For one thing, the fantastic situations I come up with are generally not fun, or at least not for the characters. The way I work them through is in considering the problems they'd create. Addressing and resolving those problems is what creates the plot.

On the other hand, their pleasures are generally similar to realistic ones - In Great Waters features a lot of descriptions of the good side of being a deepsman, for instance, but that's mostly the pleasure of swimming, which anyone can enjoy, and in fact are heavily influenced by my own experiences of snorkeling and scuba diving - that is to say, real things.

And when I write a fantastic situation, very often it can be a kind of metaphor for a real problem. Most people interpret Bareback as a story about prejudice, which of course it is; it's also an exploration of certain emotional states relevant to my own life. The same is true of the other stories I write. They're an expression of more mundane issues, exaggerated and - to use a horrible neologism - metaphorised, to give me maximum freedom of movement in expressing them.

So for me, writing isn't escapism, it's the opposite. It's probably different for other people, because people vary. But the way I feel about reality, writing fantastical stuff isn't an escape from it. It's an elaboration that allows me to immerse myself in reality rather than get away from it.
Hmm. I think of it the way the good Professor described the act of writing as "sub-Creation".

Of course all storytellers imitate the Creator (from this point of view) in their fictional universes and characters.

To me it feels vaguely... blasphemous, maybe? ... to reach into the already existent Creation and tweak here and here, then say, "There. I fixed that for ya."

(Also why I don't write fanfiction, although I certainly don't put Joss Whedon on the same level as the Divine Source of Existence. Quite.)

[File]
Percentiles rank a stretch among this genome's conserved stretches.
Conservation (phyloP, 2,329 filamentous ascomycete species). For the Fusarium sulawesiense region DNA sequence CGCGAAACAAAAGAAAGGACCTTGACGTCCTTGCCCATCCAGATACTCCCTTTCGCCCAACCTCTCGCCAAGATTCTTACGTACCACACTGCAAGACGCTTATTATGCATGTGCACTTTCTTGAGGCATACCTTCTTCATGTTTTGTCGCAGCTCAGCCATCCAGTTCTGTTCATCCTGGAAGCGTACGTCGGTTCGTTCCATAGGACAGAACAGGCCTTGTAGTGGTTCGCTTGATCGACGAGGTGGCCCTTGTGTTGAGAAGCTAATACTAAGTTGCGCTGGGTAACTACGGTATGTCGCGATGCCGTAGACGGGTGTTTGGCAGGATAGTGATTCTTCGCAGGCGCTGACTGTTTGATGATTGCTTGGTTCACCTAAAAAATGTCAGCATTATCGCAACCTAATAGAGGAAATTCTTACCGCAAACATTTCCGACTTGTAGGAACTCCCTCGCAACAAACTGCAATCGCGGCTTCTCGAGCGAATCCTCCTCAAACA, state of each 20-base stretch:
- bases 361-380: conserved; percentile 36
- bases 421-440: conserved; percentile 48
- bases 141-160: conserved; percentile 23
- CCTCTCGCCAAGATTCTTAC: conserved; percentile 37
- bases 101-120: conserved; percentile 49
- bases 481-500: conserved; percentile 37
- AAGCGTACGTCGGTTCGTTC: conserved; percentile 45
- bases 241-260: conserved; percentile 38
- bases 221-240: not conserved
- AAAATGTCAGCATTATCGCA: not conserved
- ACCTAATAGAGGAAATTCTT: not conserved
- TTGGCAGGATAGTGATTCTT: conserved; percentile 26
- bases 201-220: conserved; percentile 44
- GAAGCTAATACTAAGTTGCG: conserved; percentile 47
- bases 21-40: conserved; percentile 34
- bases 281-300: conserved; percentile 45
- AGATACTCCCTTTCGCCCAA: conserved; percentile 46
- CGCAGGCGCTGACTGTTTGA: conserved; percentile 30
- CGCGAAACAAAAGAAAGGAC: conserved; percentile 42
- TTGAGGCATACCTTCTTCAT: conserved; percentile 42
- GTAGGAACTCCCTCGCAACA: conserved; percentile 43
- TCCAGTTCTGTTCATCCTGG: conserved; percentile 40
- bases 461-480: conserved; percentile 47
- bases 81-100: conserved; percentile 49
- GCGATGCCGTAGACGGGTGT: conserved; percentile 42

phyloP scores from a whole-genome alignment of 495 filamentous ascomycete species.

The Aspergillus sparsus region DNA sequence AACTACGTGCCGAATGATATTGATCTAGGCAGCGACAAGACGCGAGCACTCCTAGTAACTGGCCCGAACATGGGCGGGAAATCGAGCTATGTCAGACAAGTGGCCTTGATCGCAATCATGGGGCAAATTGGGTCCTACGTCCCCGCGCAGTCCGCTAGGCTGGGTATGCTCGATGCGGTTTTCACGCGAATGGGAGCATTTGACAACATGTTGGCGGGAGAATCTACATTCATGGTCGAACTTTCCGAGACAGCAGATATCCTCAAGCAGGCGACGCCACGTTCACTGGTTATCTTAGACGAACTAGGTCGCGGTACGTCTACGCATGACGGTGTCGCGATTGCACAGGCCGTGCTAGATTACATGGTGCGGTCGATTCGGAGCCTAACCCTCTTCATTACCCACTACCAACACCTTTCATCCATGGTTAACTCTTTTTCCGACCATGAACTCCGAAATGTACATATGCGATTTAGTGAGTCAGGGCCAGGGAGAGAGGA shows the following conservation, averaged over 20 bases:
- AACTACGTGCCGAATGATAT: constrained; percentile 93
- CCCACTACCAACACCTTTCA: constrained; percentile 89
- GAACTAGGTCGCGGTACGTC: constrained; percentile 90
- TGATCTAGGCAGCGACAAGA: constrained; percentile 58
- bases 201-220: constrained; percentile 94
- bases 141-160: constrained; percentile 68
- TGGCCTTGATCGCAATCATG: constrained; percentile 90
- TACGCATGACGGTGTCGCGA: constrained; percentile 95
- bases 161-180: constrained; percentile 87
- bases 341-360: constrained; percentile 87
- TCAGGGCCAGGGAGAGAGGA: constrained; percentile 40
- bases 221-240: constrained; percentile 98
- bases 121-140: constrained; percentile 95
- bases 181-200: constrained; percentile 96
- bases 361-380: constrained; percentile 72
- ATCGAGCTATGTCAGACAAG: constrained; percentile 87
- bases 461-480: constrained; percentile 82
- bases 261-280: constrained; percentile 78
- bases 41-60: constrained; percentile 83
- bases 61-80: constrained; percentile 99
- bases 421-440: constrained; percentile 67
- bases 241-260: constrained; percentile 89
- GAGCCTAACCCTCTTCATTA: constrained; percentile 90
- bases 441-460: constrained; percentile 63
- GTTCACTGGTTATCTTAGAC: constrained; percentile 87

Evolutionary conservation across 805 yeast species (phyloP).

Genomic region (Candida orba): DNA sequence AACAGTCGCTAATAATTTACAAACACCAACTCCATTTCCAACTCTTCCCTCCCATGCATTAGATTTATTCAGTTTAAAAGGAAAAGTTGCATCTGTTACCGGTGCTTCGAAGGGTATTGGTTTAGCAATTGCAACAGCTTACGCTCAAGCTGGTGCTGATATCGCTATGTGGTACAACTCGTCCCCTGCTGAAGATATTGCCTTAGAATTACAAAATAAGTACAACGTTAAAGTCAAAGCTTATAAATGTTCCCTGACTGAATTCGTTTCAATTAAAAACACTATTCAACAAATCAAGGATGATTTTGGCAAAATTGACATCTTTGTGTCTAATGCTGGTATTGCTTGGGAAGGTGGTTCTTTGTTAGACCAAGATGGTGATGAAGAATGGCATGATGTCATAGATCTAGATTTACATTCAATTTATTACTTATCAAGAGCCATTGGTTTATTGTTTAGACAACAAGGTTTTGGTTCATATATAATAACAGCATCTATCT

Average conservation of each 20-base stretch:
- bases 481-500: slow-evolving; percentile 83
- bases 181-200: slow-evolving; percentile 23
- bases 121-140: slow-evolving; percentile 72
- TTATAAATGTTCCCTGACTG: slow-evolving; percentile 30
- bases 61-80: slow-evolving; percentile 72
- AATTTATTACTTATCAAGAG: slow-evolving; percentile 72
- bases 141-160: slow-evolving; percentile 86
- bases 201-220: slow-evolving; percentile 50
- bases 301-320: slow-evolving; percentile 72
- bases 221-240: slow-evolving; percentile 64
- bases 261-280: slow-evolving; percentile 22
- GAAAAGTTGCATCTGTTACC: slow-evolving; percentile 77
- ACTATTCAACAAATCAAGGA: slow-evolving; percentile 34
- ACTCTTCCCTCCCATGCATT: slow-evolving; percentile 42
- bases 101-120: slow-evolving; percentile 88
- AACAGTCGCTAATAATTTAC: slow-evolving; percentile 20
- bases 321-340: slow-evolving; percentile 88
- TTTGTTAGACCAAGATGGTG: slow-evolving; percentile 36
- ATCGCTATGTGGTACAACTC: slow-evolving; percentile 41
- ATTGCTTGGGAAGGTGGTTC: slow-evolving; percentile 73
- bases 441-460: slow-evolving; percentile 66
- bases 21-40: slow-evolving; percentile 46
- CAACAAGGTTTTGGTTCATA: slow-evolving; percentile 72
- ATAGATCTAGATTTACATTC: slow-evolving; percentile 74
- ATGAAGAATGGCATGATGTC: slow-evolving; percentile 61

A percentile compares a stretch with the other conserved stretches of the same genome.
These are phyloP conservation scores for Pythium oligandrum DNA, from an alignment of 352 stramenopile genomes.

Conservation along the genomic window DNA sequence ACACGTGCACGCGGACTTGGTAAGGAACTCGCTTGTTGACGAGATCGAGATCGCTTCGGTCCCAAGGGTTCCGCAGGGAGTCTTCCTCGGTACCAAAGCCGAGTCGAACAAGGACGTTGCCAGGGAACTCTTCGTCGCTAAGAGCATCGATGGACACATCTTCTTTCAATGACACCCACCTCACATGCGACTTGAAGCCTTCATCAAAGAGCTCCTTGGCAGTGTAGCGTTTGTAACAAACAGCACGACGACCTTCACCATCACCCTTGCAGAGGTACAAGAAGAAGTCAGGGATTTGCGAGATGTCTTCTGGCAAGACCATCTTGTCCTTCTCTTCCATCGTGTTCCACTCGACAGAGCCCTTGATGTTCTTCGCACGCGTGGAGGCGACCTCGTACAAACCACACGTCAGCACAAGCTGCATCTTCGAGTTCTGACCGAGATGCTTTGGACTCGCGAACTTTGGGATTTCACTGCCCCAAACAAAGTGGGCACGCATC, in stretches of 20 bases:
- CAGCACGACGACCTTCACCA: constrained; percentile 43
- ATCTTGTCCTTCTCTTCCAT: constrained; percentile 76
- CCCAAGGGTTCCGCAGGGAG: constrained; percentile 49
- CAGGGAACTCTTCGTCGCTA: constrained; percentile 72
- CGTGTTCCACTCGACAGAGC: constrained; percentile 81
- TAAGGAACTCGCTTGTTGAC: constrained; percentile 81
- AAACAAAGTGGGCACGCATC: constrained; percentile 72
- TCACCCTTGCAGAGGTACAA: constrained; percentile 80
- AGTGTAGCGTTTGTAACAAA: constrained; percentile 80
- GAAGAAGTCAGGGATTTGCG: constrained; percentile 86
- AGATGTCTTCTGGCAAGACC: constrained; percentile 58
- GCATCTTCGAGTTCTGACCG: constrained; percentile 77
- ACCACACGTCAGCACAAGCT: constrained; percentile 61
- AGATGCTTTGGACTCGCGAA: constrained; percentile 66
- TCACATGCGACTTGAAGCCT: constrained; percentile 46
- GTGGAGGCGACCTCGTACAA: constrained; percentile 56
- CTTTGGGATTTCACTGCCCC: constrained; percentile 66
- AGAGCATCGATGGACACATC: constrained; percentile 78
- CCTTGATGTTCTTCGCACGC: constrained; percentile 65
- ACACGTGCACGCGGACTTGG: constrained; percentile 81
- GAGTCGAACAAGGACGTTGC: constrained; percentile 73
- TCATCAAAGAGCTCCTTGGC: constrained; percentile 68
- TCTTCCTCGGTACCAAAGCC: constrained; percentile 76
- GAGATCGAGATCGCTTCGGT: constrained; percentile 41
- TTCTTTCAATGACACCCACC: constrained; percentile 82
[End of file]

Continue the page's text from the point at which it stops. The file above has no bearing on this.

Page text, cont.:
[verification word: "rupetst", AKA RuPetst, a subset of cross-dressing Furries]
Kit: "Add it to your own list by all means, but I don't think I can add it to mine. I don't want to escape. I like it here."

Quite right; I was speaking entirely and only for myself.

But for me, a big part of the appeal of playing with/in fantastic worlds goes back to something we talked about in an earlier thread: the idea that if things were just a little bit different, I could pick up a sword (or have Vast Supernatural Powers, or take off in a spaceship) and kick butt. That, obviously, takes my writing off in a very different direction from yours.

Although... I do have to admit that the writings of which I'm most proud are frequently the ones where I've managed to avoid giving in to that tendency. Make of that what you will...
Word, word, word to this entry. Writing stuff that's fantastical (in varying degrees - and it applies to my "science fantasy" ideas as well) allows me to feel freer about breaking the rules. Plus, I'm in my head so much that I really don't trust my perception of the real world and my ability to depict it.

I'd also add "escapism" to that list of yours (again, only for my own personal appropriation of that list in explaining why I never write things set in "the real world"), which I suspect is tied to the fact that I'm always in my head...
I do have to add that "fun times" for me (or the reader in general or the writer, really) doesn't necessarily need to equal fun times for the characters. :-) Or the horror genre would never get off the ground.
To me it feels vaguely... blasphemous, maybe? ... to reach into the already existent Creation and tweak here and here, then say, "There. I fixed that for ya."

Hang on, did you just accuse me of blasphemy?

As I see it, I'm really not 'fixing' reality. I'm reflecting on it by presenting a distorted contrast, and trying to speak truth by means of fictions. I'm well aware that my writing is not reality: all I create is words on a page, and if anybody mistook that for reality I'd be thoroughly surprised.

Generally my writing is more truthful when it's fantastical, which is a paradox, if you like - but certainly the better stuff I've written has been fantastical, and I think we do no service to any numinous thing by producing inferior art. Tell all the truth but tell it slant, as Emily Dickinson would have it.

The idea of writing being an attempt to fix reality seems likely to lead to bad writing. We can't compete with reality. As I experience it, my writing at its best is only ever a hymn of praise to it.
"Hang on, did you just accuse me of blasphemy?"

Er, no. I didn't MEAN to, at any rate. I was trying to say the exact opposite.

By allowing a touch of the fantastic, we are essentially, as the good Professor said, "sub-creating", making our own universes, instead of trying to meddle in the one that already exists.